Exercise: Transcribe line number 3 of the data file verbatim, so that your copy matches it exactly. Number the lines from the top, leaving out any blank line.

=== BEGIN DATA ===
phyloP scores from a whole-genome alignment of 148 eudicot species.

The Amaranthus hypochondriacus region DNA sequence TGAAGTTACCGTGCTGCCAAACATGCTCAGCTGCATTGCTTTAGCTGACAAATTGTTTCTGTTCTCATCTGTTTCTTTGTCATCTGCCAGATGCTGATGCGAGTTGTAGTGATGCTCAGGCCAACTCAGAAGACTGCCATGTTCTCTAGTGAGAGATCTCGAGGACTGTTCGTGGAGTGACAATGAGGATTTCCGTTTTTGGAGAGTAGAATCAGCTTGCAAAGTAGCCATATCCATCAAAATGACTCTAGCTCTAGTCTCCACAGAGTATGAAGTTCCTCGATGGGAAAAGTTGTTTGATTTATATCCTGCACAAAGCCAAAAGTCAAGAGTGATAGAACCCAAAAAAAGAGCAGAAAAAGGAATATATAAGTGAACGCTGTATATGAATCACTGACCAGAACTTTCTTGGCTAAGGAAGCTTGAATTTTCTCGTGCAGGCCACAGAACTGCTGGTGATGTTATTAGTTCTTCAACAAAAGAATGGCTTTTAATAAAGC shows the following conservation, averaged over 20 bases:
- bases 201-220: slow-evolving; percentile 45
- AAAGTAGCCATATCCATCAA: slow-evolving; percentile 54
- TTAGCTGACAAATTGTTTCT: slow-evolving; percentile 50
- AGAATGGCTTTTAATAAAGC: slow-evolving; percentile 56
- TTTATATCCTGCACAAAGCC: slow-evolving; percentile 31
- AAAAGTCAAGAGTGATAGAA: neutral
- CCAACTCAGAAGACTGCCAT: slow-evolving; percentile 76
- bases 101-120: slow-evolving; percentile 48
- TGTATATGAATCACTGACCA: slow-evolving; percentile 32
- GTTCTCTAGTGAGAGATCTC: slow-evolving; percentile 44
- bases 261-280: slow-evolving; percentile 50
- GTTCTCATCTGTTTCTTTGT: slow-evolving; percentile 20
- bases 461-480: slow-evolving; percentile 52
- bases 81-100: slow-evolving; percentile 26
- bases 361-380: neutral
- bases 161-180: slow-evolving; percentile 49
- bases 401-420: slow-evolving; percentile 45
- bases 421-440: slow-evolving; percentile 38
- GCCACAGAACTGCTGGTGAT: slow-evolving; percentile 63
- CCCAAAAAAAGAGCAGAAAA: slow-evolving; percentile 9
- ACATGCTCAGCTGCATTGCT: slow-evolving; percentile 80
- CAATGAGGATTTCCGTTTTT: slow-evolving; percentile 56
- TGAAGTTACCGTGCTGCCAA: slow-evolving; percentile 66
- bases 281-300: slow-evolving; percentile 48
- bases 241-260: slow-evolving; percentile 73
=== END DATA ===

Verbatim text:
- bases 201-220: slow-evolving; percentile 45